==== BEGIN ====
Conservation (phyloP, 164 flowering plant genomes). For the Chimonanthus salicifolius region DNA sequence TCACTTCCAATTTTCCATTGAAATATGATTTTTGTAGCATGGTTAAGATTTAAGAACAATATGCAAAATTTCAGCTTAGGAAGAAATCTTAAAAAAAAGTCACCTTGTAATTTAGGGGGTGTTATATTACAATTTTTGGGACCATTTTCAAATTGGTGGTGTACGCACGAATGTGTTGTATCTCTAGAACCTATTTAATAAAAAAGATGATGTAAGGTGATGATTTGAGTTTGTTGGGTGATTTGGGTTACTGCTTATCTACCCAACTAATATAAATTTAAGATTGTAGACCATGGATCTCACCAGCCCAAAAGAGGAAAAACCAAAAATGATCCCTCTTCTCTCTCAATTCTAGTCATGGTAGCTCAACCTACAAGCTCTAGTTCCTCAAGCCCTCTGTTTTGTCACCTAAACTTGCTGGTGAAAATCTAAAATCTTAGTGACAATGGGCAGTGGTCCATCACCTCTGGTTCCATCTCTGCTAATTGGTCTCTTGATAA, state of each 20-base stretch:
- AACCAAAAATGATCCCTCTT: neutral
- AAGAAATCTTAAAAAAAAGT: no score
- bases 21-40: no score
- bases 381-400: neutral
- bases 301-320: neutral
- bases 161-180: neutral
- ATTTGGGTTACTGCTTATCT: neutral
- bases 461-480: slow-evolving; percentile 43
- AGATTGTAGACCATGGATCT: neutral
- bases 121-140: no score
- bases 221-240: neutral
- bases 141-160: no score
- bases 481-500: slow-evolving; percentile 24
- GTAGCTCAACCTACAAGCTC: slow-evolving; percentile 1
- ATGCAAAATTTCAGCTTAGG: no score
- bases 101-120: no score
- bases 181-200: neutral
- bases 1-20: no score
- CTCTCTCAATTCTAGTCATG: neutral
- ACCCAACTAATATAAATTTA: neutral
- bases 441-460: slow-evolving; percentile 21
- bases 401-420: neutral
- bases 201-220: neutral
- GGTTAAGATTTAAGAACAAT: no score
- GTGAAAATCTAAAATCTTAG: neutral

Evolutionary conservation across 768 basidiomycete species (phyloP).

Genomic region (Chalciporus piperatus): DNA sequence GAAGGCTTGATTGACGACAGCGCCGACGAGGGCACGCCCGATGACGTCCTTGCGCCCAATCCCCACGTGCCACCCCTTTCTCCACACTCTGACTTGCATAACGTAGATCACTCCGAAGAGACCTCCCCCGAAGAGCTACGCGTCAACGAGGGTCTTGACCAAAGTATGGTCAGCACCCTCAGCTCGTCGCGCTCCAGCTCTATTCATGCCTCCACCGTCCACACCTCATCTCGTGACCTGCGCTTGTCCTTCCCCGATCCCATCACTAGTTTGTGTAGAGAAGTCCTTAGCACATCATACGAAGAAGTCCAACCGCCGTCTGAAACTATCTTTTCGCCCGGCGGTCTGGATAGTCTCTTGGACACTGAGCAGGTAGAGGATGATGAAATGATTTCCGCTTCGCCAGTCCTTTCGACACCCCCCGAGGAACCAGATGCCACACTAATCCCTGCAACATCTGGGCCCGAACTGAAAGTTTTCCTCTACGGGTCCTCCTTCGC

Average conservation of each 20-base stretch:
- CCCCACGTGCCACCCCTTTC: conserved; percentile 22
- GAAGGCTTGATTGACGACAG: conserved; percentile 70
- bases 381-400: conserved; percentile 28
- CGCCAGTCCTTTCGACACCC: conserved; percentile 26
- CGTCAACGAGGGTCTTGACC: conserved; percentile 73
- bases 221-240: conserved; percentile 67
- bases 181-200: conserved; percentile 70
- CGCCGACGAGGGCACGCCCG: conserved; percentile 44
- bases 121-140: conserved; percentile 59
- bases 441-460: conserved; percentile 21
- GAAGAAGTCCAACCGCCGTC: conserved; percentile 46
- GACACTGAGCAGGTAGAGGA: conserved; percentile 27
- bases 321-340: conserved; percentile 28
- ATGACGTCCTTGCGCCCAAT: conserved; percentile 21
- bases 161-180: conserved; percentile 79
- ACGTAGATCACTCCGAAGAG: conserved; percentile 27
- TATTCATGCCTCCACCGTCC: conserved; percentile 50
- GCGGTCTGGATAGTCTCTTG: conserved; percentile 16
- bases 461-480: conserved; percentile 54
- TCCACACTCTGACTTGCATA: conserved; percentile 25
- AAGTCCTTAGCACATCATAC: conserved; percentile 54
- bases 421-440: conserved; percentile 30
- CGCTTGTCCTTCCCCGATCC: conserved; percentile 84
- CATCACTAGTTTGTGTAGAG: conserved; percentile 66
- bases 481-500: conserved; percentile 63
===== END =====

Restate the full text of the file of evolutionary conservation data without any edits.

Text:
Conservation (phyloP, 164 flowering plant genomes). For the Chimonanthus salicifolius region DNA sequence TCACTTCCAATTTTCCATTGAAATATGATTTTTGTAGCATGGTTAAGATTTAAGAACAATATGCAAAATTTCAGCTTAGGAAGAAATCTTAAAAAAAAGTCACCTTGTAATTTAGGGGGTGTTATATTACAATTTTTGGGACCATTTTCAAATTGGTGGTGTACGCACGAATGTGTTGTATCTCTAGAACCTATTTAATAAAAAAGATGATGTAAGGTGATGATTTGAGTTTGTTGGGTGATTTGGGTTACTGCTTATCTACCCAACTAATATAAATTTAAGATTGTAGACCATGGATCTCACCAGCCCAAAAGAGGAAAAACCAAAAATGATCCCTCTTCTCTCTCAATTCTAGTCATGGTAGCTCAACCTACAAGCTCTAGTTCCTCAAGCCCTCTGTTTTGTCACCTAAACTTGCTGGTGAAAATCTAAAATCTTAGTGACAATGGGCAGTGGTCCATCACCTCTGGTTCCATCTCTGCTAATTGGTCTCTTGATAA, state of each 20-base stretch:
- AACCAAAAATGATCCCTCTT: neutral
- AAGAAATCTTAAAAAAAAGT: no score
- bases 21-40: no score
- bases 381-400: neutral
- bases 301-320: neutral
- bases 161-180: neutral
- ATTTGGGTTACTGCTTATCT: neutral
- bases 461-480: slow-evolving; percentile 43
- AGATTGTAGACCATGGATCT: neutral
- bases 121-140: no score
- bases 221-240: neutral
- bases 141-160: no score
- bases 481-500: slow-evolving; percentile 24
- GTAGCTCAACCTACAAGCTC: slow-evolving; percentile 1
- ATGCAAAATTTCAGCTTAGG: no score
- bases 101-120: no score
- bases 181-200: neutral
- bases 1-20: no score
- CTCTCTCAATTCTAGTCATG: neutral
- ACCCAACTAATATAAATTTA: neutral
- bases 441-460: slow-evolving; percentile 21
- bases 401-420: neutral
- bases 201-220: neutral
- GGTTAAGATTTAAGAACAAT: no score
- GTGAAAATCTAAAATCTTAG: neutral

Evolutionary conservation across 768 basidiomycete species (phyloP).

Genomic region (Chalciporus piperatus): DNA sequence GAAGGCTTGATTGACGACAGCGCCGACGAGGGCACGCCCGATGACGTCCTTGCGCCCAATCCCCACGTGCCACCCCTTTCTCCACACTCTGACTTGCATAACGTAGATCACTCCGAAGAGACCTCCCCCGAAGAGCTACGCGTCAACGAGGGTCTTGACCAAAGTATGGTCAGCACCCTCAGCTCGTCGCGCTCCAGCTCTATTCATGCCTCCACCGTCCACACCTCATCTCGTGACCTGCGCTTGTCCTTCCCCGATCCCATCACTAGTTTGTGTAGAGAAGTCCTTAGCACATCATACGAAGAAGTCCAACCGCCGTCTGAAACTATCTTTTCGCCCGGCGGTCTGGATAGTCTCTTGGACACTGAGCAGGTAGAGGATGATGAAATGATTTCCGCTTCGCCAGTCCTTTCGACACCCCCCGAGGAACCAGATGCCACACTAATCCCTGCAACATCTGGGCCCGAACTGAAAGTTTTCCTCTACGGGTCCTCCTTCGC

Average conservation of each 20-base stretch:
- CCCCACGTGCCACCCCTTTC: conserved; percentile 22
- GAAGGCTTGATTGACGACAG: conserved; percentile 70
- bases 381-400: conserved; percentile 28
- CGCCAGTCCTTTCGACACCC: conserved; percentile 26
- CGTCAACGAGGGTCTTGACC: conserved; percentile 73
- bases 221-240: conserved; percentile 67
- bases 181-200: conserved; percentile 70
- CGCCGACGAGGGCACGCCCG: conserved; percentile 44
- bases 121-140: conserved; percentile 59
- bases 441-460: conserved; percentile 21
- GAAGAAGTCCAACCGCCGTC: conserved; percentile 46
- GACACTGAGCAGGTAGAGGA: conserved; percentile 27
- bases 321-340: conserved; percentile 28
- ATGACGTCCTTGCGCCCAAT: conserved; percentile 21
- bases 161-180: conserved; percentile 79
- ACGTAGATCACTCCGAAGAG: conserved; percentile 27
- TATTCATGCCTCCACCGTCC: conserved; percentile 50
- GCGGTCTGGATAGTCTCTTG: conserved; percentile 16
- bases 461-480: conserved; percentile 54
- TCCACACTCTGACTTGCATA: conserved; percentile 25
- AAGTCCTTAGCACATCATAC: conserved; percentile 54
- bases 421-440: conserved; percentile 30
- CGCTTGTCCTTCCCCGATCC: conserved; percentile 84
- CATCACTAGTTTGTGTAGAG: conserved; percentile 66
- bases 481-500: conserved; percentile 63